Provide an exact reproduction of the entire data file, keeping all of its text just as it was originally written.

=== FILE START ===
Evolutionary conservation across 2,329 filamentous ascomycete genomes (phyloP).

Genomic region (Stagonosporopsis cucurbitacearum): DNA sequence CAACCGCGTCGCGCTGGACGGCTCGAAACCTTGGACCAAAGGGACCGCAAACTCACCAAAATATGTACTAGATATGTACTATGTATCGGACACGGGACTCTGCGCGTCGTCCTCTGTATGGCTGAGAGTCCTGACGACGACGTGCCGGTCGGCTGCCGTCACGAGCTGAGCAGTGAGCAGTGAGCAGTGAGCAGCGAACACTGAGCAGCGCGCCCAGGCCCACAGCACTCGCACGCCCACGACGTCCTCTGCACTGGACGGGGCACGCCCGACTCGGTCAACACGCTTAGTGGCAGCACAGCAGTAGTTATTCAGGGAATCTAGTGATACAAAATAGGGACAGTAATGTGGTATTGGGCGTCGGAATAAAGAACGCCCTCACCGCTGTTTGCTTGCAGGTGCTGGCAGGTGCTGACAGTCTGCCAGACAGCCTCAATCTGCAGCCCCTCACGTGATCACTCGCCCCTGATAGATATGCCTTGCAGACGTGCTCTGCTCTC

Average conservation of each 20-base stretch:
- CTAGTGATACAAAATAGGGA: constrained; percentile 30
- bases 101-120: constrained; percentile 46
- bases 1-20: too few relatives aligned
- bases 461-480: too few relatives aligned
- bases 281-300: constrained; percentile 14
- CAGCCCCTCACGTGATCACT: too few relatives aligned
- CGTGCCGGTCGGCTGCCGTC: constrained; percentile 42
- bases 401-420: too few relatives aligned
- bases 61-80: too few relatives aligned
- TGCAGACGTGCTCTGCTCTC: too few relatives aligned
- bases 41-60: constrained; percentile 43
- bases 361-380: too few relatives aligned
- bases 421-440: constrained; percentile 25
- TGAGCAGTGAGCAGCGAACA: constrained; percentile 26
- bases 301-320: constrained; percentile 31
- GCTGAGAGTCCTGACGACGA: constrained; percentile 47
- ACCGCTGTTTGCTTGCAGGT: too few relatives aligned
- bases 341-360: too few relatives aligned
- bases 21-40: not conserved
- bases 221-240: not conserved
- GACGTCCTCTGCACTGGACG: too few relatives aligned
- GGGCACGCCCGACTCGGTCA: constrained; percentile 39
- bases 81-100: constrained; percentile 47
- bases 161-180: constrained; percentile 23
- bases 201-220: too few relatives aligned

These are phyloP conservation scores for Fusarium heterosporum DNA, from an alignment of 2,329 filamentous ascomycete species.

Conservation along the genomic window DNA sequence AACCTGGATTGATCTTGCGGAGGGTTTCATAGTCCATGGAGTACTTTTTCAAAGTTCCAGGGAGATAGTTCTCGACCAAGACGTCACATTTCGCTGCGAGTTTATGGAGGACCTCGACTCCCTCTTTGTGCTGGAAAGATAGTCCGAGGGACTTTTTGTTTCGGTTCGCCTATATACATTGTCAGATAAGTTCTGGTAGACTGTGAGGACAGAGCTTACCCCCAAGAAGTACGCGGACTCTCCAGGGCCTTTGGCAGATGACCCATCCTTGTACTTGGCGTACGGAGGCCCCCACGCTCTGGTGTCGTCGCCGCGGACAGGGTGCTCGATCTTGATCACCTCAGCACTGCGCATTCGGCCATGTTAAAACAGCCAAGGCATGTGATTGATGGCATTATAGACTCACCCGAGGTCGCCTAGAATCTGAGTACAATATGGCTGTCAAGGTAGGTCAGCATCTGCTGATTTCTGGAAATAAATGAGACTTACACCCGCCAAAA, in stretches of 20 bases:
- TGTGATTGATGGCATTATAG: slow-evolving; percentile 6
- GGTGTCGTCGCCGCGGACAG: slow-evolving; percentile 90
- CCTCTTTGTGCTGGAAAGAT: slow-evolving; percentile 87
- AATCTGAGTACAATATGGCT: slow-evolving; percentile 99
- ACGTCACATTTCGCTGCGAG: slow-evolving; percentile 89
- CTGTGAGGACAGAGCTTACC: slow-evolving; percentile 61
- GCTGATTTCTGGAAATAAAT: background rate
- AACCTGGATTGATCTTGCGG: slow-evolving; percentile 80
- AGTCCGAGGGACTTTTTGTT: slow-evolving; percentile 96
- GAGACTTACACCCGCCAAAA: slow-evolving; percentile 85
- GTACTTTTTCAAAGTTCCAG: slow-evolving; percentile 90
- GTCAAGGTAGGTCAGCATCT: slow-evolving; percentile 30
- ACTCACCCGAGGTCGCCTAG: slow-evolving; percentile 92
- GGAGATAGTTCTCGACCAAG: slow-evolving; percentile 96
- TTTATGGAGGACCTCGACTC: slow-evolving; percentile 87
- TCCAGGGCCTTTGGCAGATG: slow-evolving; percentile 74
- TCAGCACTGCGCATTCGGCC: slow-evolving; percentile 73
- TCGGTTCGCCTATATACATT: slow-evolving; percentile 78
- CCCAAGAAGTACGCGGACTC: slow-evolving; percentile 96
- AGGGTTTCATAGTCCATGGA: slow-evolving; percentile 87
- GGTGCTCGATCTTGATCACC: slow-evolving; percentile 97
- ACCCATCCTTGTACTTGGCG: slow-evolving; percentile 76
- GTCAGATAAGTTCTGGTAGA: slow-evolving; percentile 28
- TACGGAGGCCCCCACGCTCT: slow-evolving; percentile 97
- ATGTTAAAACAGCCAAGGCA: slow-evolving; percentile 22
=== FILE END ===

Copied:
Evolutionary conservation across 2,329 filamentous ascomycete genomes (phyloP).

Genomic region (Stagonosporopsis cucurbitacearum): DNA sequence CAACCGCGTCGCGCTGGACGGCTCGAAACCTTGGACCAAAGGGACCGCAAACTCACCAAAATATGTACTAGATATGTACTATGTATCGGACACGGGACTCTGCGCGTCGTCCTCTGTATGGCTGAGAGTCCTGACGACGACGTGCCGGTCGGCTGCCGTCACGAGCTGAGCAGTGAGCAGTGAGCAGTGAGCAGCGAACACTGAGCAGCGCGCCCAGGCCCACAGCACTCGCACGCCCACGACGTCCTCTGCACTGGACGGGGCACGCCCGACTCGGTCAACACGCTTAGTGGCAGCACAGCAGTAGTTATTCAGGGAATCTAGTGATACAAAATAGGGACAGTAATGTGGTATTGGGCGTCGGAATAAAGAACGCCCTCACCGCTGTTTGCTTGCAGGTGCTGGCAGGTGCTGACAGTCTGCCAGACAGCCTCAATCTGCAGCCCCTCACGTGATCACTCGCCCCTGATAGATATGCCTTGCAGACGTGCTCTGCTCTC

Average conservation of each 20-base stretch:
- CTAGTGATACAAAATAGGGA: constrained; percentile 30
- bases 101-120: constrained; percentile 46
- bases 1-20: too few relatives aligned
- bases 461-480: too few relatives aligned
- bases 281-300: constrained; percentile 14
- CAGCCCCTCACGTGATCACT: too few relatives aligned
- CGTGCCGGTCGGCTGCCGTC: constrained; percentile 42
- bases 401-420: too few relatives aligned
- bases 61-80: too few relatives aligned
- TGCAGACGTGCTCTGCTCTC: too few relatives aligned
- bases 41-60: constrained; percentile 43
- bases 361-380: too few relatives aligned
- bases 421-440: constrained; percentile 25
- TGAGCAGTGAGCAGCGAACA: constrained; percentile 26
- bases 301-320: constrained; percentile 31
- GCTGAGAGTCCTGACGACGA: constrained; percentile 47
- ACCGCTGTTTGCTTGCAGGT: too few relatives aligned
- bases 341-360: too few relatives aligned
- bases 21-40: not conserved
- bases 221-240: not conserved
- GACGTCCTCTGCACTGGACG: too few relatives aligned
- GGGCACGCCCGACTCGGTCA: constrained; percentile 39
- bases 81-100: constrained; percentile 47
- bases 161-180: constrained; percentile 23
- bases 201-220: too few relatives aligned

These are phyloP conservation scores for Fusarium heterosporum DNA, from an alignment of 2,329 filamentous ascomycete species.

Conservation along the genomic window DNA sequence AACCTGGATTGATCTTGCGGAGGGTTTCATAGTCCATGGAGTACTTTTTCAAAGTTCCAGGGAGATAGTTCTCGACCAAGACGTCACATTTCGCTGCGAGTTTATGGAGGACCTCGACTCCCTCTTTGTGCTGGAAAGATAGTCCGAGGGACTTTTTGTTTCGGTTCGCCTATATACATTGTCAGATAAGTTCTGGTAGACTGTGAGGACAGAGCTTACCCCCAAGAAGTACGCGGACTCTCCAGGGCCTTTGGCAGATGACCCATCCTTGTACTTGGCGTACGGAGGCCCCCACGCTCTGGTGTCGTCGCCGCGGACAGGGTGCTCGATCTTGATCACCTCAGCACTGCGCATTCGGCCATGTTAAAACAGCCAAGGCATGTGATTGATGGCATTATAGACTCACCCGAGGTCGCCTAGAATCTGAGTACAATATGGCTGTCAAGGTAGGTCAGCATCTGCTGATTTCTGGAAATAAATGAGACTTACACCCGCCAAAA, in stretches of 20 bases:
- TGTGATTGATGGCATTATAG: slow-evolving; percentile 6
- GGTGTCGTCGCCGCGGACAG: slow-evolving; percentile 90
- CCTCTTTGTGCTGGAAAGAT: slow-evolving; percentile 87
- AATCTGAGTACAATATGGCT: slow-evolving; percentile 99
- ACGTCACATTTCGCTGCGAG: slow-evolving; percentile 89
- CTGTGAGGACAGAGCTTACC: slow-evolving; percentile 61
- GCTGATTTCTGGAAATAAAT: background rate
- AACCTGGATTGATCTTGCGG: slow-evolving; percentile 80
- AGTCCGAGGGACTTTTTGTT: slow-evolving; percentile 96
- GAGACTTACACCCGCCAAAA: slow-evolving; percentile 85
- GTACTTTTTCAAAGTTCCAG: slow-evolving; percentile 90
- GTCAAGGTAGGTCAGCATCT: slow-evolving; percentile 30
- ACTCACCCGAGGTCGCCTAG: slow-evolving; percentile 92
- GGAGATAGTTCTCGACCAAG: slow-evolving; percentile 96
- TTTATGGAGGACCTCGACTC: slow-evolving; percentile 87
- TCCAGGGCCTTTGGCAGATG: slow-evolving; percentile 74
- TCAGCACTGCGCATTCGGCC: slow-evolving; percentile 73
- TCGGTTCGCCTATATACATT: slow-evolving; percentile 78
- CCCAAGAAGTACGCGGACTC: slow-evolving; percentile 96
- AGGGTTTCATAGTCCATGGA: slow-evolving; percentile 87
- GGTGCTCGATCTTGATCACC: slow-evolving; percentile 97
- ACCCATCCTTGTACTTGGCG: slow-evolving; percentile 76
- GTCAGATAAGTTCTGGTAGA: slow-evolving; percentile 28
- TACGGAGGCCCCCACGCTCT: slow-evolving; percentile 97
- ATGTTAAAACAGCCAAGGCA: slow-evolving; percentile 22